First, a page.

According to Mayor Steve Bach
, there's only one media outlet in town. Today during remarks at the Downtown Partnership
breakfast, the mayor urged those who support his $218 million City for Champions tourism proposal
to make their thoughts known by writing a letter to the editor to the daily newspaper. Then he gave the e-mail address.
That's no surprise, considering the Gazette
has been one of the biggest cheerleaders for the proposal and was given a copy of the proposal and wrote stories about it days before the package was publicly released.
Bach also urged more than 400 people
in the Antlers Hotel audience, the biggest-ever turnout for the breakfast, to contact City Council
, which has refused to endorse
the proposal despite its promised $82 million
in state sales tax rebates. He gave Council's e-mail as well.
Next Tuesday, the city will learn what, if any, shortcomings in the proposal were detected by a third-party financial analyst, and begin submitting revisions. The proposal seeks money from the state under the Regional Tourism Act. The state Economic Development Commission
will vote in December on whether to fund it.
Bach's proposal calls for construction of four venues: a downtown baseball stadium and events center, a downtown Olympic museum, a sports medicine center at the University of Colorado at Colorado Springs, and a new visitors center at the Air Force Academy.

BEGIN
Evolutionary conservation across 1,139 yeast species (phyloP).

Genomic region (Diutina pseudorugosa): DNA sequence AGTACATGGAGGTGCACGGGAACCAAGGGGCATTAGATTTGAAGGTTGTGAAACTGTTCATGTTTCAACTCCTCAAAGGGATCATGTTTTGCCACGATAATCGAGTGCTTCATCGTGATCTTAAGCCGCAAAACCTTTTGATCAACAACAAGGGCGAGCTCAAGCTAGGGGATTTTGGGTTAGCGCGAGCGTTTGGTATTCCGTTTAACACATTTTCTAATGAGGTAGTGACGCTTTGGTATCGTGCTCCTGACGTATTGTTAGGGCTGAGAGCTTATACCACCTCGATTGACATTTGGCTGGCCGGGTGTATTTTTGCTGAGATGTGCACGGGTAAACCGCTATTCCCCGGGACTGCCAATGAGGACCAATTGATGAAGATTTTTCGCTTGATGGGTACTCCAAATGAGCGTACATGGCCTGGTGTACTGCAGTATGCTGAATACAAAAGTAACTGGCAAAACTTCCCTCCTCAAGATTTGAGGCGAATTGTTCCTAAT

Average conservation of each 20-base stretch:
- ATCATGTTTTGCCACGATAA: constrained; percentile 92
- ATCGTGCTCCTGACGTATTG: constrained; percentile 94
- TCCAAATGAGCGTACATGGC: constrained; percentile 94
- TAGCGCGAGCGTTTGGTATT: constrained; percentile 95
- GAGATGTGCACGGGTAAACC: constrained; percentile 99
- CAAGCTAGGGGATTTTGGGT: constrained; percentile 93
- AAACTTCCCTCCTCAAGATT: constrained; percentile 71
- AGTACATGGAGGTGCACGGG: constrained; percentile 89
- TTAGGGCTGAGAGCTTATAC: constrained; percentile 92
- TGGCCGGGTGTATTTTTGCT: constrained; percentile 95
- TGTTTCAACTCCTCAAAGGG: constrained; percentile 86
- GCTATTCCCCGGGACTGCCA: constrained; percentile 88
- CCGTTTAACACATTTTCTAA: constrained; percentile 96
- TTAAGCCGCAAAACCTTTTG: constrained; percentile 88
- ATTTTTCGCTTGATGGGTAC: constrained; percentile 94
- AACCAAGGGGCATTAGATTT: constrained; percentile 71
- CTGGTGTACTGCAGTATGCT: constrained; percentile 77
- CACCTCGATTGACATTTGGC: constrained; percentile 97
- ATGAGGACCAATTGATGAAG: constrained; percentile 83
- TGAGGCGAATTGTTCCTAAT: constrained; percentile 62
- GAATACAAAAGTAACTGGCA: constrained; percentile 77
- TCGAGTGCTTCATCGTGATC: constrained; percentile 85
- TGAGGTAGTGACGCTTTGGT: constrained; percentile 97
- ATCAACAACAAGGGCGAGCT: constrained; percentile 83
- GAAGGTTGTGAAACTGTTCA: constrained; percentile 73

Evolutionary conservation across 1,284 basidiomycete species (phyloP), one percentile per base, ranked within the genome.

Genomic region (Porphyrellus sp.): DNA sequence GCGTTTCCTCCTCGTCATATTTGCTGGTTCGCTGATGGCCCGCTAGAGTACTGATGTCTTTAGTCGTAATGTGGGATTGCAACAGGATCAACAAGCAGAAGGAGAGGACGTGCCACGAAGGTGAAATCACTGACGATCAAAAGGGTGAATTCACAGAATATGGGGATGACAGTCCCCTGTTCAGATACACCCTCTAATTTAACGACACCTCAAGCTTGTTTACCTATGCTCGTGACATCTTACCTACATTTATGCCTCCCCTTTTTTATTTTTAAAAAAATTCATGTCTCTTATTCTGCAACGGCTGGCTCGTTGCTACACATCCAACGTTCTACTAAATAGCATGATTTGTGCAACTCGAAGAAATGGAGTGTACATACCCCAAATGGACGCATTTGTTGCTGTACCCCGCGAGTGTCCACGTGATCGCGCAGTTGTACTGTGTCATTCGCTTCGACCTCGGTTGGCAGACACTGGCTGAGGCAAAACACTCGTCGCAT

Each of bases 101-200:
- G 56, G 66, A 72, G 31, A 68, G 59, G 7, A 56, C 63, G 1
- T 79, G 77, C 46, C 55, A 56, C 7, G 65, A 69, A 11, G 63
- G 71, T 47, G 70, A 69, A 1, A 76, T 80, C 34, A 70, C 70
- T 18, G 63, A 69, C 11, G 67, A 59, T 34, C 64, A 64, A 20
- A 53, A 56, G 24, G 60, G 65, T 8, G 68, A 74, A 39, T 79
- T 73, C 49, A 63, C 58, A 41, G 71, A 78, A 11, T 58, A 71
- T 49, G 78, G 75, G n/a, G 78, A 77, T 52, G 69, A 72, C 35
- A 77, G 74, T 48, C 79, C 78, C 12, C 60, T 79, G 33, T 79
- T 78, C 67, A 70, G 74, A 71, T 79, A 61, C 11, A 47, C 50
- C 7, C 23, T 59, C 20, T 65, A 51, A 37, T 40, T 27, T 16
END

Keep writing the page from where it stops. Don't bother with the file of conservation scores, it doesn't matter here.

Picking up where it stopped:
During his remarks, Bach also spoke of his stormwater
solution, which lumps drainage projects in with other capital needs, such as roads, bridges and vehicles, without a tax increase by issuing bonds for five years' worth of projects. El Paso County and the Springs City Council back the formation of a new authority to oversee the area's needs.
In other news from the breakfast, the Downtown Partnership honored the late Judy Noyes
for her tireless support of downtown and for instigating the arts program that has placed more than 40 permanent works of art downtown. It also was announced that the Downtown Partnership and Community Ventures has established the Judy Noyes Memorial Purchase Fund
to further advance downtown artwork.